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Go on a trip to Glasgow

Glasgow, Scotland's largest city, is a must-see destination for travelers seeking an authentic experience. With its rich culture, architectural heritage and contemporary vibrancy, this city offers a unique atmosphere. Discover the beauty of Victorian buildings, art and history museums, and lively restaurants and bars. From the River Clyde to the famous George Square, Kelvingrove Park and St. Mungo's Cathedral north of the High Street, there is so much to see and do in this fascinating city.

Tour Guides in Glasgow


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Five ideas for guided tours in Glasgow

  • Pollok Park, a Scottish green jewel

    Pollok Country Park is an exceptional green space offering a variety of outdoor activities for all ages and tastes. With an area of more than 146 hectares, the park is one of the largest urban parks in Europe, crisscrossed by a wide variety of hiking and biking trails and home to a wide variety of trees and plants, as well as numerous wild animals.
    Visitors can also enjoy golf courses, tennis courts, children’s playgrounds and picnic areas.
    One of the highlights of Pollok Park is the Pollock House, a historic 18th century mansion surrounded by a listed garden with a multitude of rhododendron species. The house itself houses a collection of paintings, furniture and art dating back over 700 years. Visitors can also explore the house’s reconstructed Victorian kitchen and participate in culinary workshops.

  • Georges Square, the historic heart of Glasgow

    George Square has been an important square in Glasgow for over two centuries. It was established in 1781 and named after King George III. It was originally a vacant lot occupied by weavers and spinners, but soon became a meeting place for the people of Glasgow. The square has been redeveloped several times over the years, but still retains its historic charm.
    Georges Square is surrounded by some of Glasgow’s most historic buildings. Glasgow City Hall is located on the south side of the square and is a magnificent example of Victorian architecture. The building is adorned with intricate carvings and designs, creating a perfect backdrop for vacation photos.
    The Royal Exchange is located on the east side of the square and is an imposing Gothic-style building. It now houses the Glasgow Gallery of Modern Art, which features an impressive collection of contemporary art.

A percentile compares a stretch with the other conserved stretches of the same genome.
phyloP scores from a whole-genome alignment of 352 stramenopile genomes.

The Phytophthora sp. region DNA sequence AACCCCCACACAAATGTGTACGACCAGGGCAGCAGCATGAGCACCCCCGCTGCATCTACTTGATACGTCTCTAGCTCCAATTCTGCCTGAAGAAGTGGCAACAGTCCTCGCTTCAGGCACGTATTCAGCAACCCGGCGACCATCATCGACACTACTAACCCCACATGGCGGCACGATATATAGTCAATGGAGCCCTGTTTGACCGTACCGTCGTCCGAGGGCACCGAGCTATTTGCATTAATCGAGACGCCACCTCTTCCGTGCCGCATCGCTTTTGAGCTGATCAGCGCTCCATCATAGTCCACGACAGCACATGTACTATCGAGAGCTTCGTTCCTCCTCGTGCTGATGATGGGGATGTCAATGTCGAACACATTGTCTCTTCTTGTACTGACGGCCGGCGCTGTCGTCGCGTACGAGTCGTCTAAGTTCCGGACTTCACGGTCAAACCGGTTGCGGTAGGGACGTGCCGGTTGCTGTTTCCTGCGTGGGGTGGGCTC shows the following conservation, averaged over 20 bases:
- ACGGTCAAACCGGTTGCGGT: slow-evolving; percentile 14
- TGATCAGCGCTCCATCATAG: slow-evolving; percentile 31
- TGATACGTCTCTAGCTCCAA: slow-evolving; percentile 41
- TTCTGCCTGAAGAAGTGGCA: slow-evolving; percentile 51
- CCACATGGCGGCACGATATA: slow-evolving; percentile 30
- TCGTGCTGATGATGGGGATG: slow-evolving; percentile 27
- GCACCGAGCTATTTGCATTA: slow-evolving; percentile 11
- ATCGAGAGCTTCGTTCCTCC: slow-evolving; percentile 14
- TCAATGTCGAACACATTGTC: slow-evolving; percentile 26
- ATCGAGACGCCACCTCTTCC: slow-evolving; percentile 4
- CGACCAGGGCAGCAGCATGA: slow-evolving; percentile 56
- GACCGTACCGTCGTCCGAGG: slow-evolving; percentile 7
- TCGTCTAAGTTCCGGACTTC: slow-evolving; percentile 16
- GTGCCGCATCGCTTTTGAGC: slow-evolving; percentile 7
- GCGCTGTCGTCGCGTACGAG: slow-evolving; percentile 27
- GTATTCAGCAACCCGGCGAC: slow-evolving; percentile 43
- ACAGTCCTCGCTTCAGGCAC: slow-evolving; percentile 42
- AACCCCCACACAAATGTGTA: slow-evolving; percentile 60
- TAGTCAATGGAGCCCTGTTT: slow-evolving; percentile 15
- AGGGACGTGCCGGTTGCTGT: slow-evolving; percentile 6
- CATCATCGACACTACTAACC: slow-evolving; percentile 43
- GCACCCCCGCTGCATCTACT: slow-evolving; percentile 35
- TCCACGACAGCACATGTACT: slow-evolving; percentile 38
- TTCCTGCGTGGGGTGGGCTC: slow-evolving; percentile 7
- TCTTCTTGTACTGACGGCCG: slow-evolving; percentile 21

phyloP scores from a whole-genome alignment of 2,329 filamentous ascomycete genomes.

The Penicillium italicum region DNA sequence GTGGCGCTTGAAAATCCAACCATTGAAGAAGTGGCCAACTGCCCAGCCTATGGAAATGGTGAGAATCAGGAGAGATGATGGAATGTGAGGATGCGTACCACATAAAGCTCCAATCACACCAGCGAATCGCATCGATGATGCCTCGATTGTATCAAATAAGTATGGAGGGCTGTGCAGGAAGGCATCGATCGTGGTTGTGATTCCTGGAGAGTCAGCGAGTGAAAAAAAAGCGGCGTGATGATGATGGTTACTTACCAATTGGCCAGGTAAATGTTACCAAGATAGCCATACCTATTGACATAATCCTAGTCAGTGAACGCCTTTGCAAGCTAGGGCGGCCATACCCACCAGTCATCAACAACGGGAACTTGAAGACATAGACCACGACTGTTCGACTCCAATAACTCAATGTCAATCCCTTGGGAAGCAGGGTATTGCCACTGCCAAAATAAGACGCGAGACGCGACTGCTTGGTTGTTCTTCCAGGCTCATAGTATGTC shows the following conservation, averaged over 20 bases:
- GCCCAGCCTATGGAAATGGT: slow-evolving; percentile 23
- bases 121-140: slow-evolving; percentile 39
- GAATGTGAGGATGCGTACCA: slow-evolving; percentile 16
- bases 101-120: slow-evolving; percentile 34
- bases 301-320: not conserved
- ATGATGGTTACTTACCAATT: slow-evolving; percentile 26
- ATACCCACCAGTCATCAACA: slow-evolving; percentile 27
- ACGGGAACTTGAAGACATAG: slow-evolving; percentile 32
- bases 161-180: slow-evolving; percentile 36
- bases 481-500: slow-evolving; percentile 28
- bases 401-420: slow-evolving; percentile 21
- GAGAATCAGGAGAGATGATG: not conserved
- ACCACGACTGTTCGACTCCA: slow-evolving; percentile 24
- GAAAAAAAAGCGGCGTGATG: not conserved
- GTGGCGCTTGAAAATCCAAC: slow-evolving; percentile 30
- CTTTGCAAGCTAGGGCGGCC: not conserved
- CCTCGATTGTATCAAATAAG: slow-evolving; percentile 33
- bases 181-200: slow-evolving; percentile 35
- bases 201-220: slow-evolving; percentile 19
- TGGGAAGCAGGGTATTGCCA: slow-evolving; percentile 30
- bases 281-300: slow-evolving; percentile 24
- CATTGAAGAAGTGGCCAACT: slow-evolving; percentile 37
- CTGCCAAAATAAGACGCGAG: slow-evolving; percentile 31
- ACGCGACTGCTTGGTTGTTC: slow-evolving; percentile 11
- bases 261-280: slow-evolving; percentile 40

The square’s garden is another popular place to enjoy the view of the historic buildings. It is home to several fountains and sculptures, and is a great place to sit and watch people go by.

  • Charles Rennie Mackintosh and his masterpieces

    Glasgow’s artistic heritage was shaped by artist, architect and designer Charles Rennie Mackintosh. Born in 1868 in Glasgow, Mackintosh left a lasting legacy in the city with his unique style, a blend of Japanese influences, art nouveau and traditional Scottish aesthetics.
    One of Mackintosh’s masterpieces in Glasgow is the School of Art, located in the Garnethill district. This school was built in 1897 and is considered one of the most outstanding examples of Art Nouveau architecture in the world. The building, with its iconic staircase and light-filled atrium, was designed to encourage students’ creativity and imagination.
    Another jewel in Mackintosh’s crown in Glasgow, the House for an Art Lover is a house designed by the artist in 1901 for a competition. Although the house was never built at the time, it was finally erected near Bellahouston Park in 1996, almost a century after its conception. The house is considered an iconic example of Mackintosh’s work, with elements such as floral patterns, stained glass windows, wood paneling and ornate doors.
    The Willow Tearooms, located in downtown Glasgow, is another iconic example of Mackintosh’s work. It was designed in 1903 and is considered one of the finest examples of art nouveau. The tea room features colorful stained glass windows, elegant mirrors, floral designs and high chairs for patrons.

  • Buchanan Street, the iconic shopping street

    Buchanan Street’s history dates back to the 18th century, when the street was created to connect two important squares in the city, George Square and Sauchiehall Street. Over time, the street has flourished as a commercial center, becoming one of Glasgow’s most popular shopping destinations.
    Today, Buchanan Street is home to many luxury brand stores, including international fashion and beauty brands, jewelry stores, electronics stores, souvenir stores, bookstores and more. You’ll also find cafes, bars and restaurants, as well as street musicians who add a festive atmosphere to the street.
    In addition to its stores and restaurants, Buchanan Street is also home to major cultural attractions. The Glasgow Gallery of Modern Art is nearby, as is the Royal Concert Hall, which hosts concerts and cultural events throughout the year.

  • Glasgow Green People’s Palace

    The Green People’s Palace is a museum located in the historic Glasgow Green. It was built in 1898 and was funded by donations from the working class of Glasgow. The museum was created to celebrate the culture and history of the city and was opened in 1901.
    The museum was renovated in 2005 and now houses an impressive collection of artifacts, photographs and documents relating to Glasgow’s working class history. Permanent exhibits include displays on the life and work of the city’s workers, the city of Glasgow over time, and the history of Scotland.
    One of the main attractions of the Green People’s Palace is the Doulton Fountain, a monument outside the museum. It was built in 1888 and is the largest terracotta monument in Scotland.

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